It has become too easy in the cultural climate to neglect the basic rights of fellow Americans with whom we disagree. We must never do this, especially when it comes to matters of faith and conscience centered on the First Amendment right to worship.
That’s why supporters of free speech and religious freedom should be encouraged by a federal court order issued in Texas on Monday. In a victory for the grassroots machinery of our constitutional republic, U.S. District Judge Reed O’Connor in Fort Worth ordered two fairly powerful entities – the Department of Marine and Defense – to stay disciplinary proceedings against 35 military, including 26 Navy SEALs, who refused to take the COVID-19 vaccine. The judge ruled that the Defense Ministry violated the constitutional right of seafarers to refuse the vaccine on the basis of religious beliefs.
The main reason the military does not take the vaccine is their objection to any vaccine developed from aborted fetal cell lines – although there are other reasons specified in their pursuit as well.
Among them was the complainants’ belief that they should not be forced to take vaccines that “alter” or “defile” their bodies. They also cited a rare side effect of the COVID mRNA vaccine, inflammation of the heart known as myocarditis and pericarditis – complications that can also occur as a result of COVID infection.
Some might shake their heads at the military’s belief that vaccines are “an affront to the Creator,” a claim in their November trial. Some might scoff when they read that the complainants believe they have received “direct divine instruction not to receive the vaccine.” But, in a society of religious freedom, these skeptics must also accept that there are other Americans who believe and support these servicemen – religiously and / or constitutionally.
O’Connor firmly ruled in his order “there is no military exclusion from our Constitution”.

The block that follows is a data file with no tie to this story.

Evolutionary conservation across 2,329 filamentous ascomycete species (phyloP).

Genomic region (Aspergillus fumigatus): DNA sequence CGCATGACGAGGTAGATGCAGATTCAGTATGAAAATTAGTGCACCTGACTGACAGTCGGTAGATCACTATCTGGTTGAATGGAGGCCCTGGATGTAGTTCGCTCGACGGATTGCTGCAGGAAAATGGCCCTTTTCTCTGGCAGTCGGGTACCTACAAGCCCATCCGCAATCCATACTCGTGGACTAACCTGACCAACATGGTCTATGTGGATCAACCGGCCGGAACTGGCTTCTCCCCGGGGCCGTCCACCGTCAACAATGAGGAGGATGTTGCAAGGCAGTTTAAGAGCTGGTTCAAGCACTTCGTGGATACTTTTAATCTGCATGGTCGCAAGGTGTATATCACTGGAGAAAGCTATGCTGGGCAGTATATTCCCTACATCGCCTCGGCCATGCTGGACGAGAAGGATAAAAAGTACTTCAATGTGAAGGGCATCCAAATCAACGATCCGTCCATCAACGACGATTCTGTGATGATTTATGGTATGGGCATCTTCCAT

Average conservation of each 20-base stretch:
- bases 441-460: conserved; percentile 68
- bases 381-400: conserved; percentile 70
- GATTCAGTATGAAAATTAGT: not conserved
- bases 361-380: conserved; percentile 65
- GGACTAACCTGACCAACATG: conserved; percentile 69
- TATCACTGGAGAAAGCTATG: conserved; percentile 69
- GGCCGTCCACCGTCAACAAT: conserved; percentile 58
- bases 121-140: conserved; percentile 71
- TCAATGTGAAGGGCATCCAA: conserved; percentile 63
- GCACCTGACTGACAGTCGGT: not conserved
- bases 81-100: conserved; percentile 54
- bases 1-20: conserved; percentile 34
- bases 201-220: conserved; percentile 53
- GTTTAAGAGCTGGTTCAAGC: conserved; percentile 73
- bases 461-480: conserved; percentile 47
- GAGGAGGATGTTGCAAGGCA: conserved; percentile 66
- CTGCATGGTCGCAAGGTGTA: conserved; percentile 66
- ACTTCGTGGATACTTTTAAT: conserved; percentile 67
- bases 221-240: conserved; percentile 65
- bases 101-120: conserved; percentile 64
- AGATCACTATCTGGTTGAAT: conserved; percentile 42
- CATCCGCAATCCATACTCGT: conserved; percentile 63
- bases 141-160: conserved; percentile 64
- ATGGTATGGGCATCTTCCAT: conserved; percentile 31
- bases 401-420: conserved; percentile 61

“The COVID-19 pandemic,” he continued, “does not give the government any license to repeal these freedoms. There is no COVID-19 exception to the First Amendment. “
Meanwhile, a group of Colorado College students in Colorado Springs, including much of the crown jewel’s men’s hockey team, are pushing back the school’s recall shooting mandate. They cite the rare side effect of cardiac inflammation which is statistically a more acute concern for young people, namely young men. While the elite private college may indeed want to reconsider its unique approach to COVID-19, Colorado College is nonetheless a private institution empowered to set its standards on these issues. His administration needs to take the lead, uh, to keep the campus safe.
The Navy, on the other hand, is a public institution that speaks for the US government and must act on it.
Certainly, O’Connor’s decision flies in the face of the military approach to COVID and other vaccines.
For the past seven years, the Navy has not granted religious exemptions for any vaccine. Maybe it should have. As the sailors’ lawyer, Michael Berry said, “forcing a soldier to choose between his faith and serving his country is odious to the Constitution and to American values.”
the editorial board of the Gazette